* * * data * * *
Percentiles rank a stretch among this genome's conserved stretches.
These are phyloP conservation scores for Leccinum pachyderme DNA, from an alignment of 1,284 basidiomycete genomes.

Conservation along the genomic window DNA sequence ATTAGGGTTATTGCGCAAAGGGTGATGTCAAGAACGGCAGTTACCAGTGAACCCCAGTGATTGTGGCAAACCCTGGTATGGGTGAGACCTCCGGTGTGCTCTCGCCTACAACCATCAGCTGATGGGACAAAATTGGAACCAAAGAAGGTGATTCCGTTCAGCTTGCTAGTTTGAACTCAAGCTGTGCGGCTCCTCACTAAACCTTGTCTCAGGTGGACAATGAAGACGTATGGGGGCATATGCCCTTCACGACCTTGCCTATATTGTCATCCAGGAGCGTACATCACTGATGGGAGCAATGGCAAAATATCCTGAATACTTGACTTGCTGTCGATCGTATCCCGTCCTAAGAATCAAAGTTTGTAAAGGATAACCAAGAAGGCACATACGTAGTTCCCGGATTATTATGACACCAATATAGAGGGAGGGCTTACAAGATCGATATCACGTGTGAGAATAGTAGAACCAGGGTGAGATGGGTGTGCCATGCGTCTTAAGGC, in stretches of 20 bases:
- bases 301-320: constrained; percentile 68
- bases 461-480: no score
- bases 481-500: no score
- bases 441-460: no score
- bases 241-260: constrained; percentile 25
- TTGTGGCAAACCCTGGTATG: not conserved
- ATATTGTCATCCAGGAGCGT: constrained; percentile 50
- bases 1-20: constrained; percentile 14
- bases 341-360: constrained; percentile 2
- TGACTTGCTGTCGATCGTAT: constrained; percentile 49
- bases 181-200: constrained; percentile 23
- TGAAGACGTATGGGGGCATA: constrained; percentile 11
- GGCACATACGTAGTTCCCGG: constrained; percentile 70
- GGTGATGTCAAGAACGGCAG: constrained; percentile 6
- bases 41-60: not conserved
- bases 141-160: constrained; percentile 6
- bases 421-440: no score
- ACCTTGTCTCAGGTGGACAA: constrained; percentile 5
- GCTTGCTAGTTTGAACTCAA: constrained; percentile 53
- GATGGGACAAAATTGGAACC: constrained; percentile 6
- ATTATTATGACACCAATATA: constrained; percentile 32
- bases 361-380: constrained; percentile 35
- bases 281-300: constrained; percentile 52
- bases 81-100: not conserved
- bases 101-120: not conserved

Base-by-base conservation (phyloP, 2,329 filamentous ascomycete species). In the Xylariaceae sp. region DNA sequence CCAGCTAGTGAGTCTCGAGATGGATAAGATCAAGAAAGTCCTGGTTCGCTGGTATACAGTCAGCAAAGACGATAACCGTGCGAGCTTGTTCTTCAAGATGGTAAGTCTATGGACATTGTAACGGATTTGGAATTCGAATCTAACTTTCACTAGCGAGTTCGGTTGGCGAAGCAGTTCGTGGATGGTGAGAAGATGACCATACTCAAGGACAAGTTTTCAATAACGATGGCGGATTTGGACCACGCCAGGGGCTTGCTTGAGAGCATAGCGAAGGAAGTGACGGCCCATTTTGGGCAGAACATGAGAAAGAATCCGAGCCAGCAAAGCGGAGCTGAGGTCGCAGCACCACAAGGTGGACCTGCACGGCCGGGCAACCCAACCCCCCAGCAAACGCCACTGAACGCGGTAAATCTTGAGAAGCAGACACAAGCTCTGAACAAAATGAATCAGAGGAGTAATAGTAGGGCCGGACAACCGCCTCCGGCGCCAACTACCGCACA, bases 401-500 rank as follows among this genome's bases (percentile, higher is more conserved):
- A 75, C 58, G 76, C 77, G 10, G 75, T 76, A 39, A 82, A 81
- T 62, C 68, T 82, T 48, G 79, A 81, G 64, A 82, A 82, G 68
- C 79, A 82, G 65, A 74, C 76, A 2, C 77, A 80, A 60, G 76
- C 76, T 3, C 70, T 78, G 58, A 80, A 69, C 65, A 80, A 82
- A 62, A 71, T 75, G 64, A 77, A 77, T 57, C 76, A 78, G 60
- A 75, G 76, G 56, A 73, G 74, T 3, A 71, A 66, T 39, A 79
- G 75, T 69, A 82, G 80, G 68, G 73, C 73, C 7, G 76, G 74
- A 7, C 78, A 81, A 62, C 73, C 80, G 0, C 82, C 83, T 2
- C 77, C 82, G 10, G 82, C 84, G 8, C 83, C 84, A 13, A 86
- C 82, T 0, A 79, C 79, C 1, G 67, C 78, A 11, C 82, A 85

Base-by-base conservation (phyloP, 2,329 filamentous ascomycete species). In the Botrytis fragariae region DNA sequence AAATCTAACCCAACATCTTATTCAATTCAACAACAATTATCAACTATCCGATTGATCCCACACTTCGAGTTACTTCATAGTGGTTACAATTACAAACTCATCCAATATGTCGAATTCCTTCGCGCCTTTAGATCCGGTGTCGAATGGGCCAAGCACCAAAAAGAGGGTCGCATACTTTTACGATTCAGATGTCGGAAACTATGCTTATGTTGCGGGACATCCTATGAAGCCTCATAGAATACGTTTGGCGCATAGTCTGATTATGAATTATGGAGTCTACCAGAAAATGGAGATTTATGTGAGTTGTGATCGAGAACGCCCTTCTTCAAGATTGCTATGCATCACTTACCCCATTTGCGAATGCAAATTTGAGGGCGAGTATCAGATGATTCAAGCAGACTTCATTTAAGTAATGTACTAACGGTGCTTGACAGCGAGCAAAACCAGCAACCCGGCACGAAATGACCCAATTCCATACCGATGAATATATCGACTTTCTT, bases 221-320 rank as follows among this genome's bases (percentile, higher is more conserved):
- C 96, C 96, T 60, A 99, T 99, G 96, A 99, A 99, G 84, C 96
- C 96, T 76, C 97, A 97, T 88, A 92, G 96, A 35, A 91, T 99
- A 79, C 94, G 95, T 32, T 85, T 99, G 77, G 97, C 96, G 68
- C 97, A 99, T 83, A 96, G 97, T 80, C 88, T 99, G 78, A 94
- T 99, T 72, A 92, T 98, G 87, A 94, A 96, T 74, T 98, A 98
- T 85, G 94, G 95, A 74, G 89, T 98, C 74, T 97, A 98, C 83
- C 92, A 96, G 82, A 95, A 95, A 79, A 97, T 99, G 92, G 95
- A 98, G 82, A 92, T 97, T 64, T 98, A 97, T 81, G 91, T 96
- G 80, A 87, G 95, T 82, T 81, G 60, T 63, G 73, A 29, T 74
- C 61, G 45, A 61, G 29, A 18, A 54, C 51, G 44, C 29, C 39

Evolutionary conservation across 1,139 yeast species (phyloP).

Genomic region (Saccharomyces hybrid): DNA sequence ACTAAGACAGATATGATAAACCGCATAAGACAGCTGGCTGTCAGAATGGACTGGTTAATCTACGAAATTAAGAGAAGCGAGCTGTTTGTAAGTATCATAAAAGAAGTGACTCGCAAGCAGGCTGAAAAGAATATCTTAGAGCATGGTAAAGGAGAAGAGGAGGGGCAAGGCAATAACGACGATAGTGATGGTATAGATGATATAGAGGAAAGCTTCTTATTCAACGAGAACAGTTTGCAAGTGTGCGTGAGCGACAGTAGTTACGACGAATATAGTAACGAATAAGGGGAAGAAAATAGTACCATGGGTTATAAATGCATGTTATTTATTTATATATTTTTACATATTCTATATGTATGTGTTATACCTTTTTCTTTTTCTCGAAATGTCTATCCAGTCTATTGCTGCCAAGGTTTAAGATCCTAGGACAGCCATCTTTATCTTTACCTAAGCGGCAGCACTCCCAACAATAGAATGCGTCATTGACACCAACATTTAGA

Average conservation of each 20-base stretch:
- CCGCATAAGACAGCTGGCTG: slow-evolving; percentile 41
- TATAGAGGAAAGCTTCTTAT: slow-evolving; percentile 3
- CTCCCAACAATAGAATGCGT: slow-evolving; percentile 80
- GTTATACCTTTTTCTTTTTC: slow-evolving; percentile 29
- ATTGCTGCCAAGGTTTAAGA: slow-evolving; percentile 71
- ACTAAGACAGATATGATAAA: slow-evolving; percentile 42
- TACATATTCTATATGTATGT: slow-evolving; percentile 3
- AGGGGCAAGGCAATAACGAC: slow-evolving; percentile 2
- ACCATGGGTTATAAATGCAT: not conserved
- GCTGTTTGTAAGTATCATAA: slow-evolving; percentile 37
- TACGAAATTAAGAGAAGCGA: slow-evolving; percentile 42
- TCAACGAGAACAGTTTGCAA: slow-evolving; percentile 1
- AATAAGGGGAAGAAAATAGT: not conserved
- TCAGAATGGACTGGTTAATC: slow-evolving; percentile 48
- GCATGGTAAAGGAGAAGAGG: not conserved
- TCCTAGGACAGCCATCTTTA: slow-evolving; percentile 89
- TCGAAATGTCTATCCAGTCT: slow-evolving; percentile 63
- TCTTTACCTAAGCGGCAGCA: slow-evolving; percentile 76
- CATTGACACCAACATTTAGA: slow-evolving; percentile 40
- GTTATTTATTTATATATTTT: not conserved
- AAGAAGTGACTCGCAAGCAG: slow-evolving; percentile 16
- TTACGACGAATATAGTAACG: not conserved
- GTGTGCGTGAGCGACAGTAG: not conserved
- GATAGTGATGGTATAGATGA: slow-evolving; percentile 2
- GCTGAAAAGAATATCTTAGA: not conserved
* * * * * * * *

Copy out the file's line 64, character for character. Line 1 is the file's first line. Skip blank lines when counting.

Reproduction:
- TACGAAATTAAGAGAAGCGA: slow-evolving; percentile 42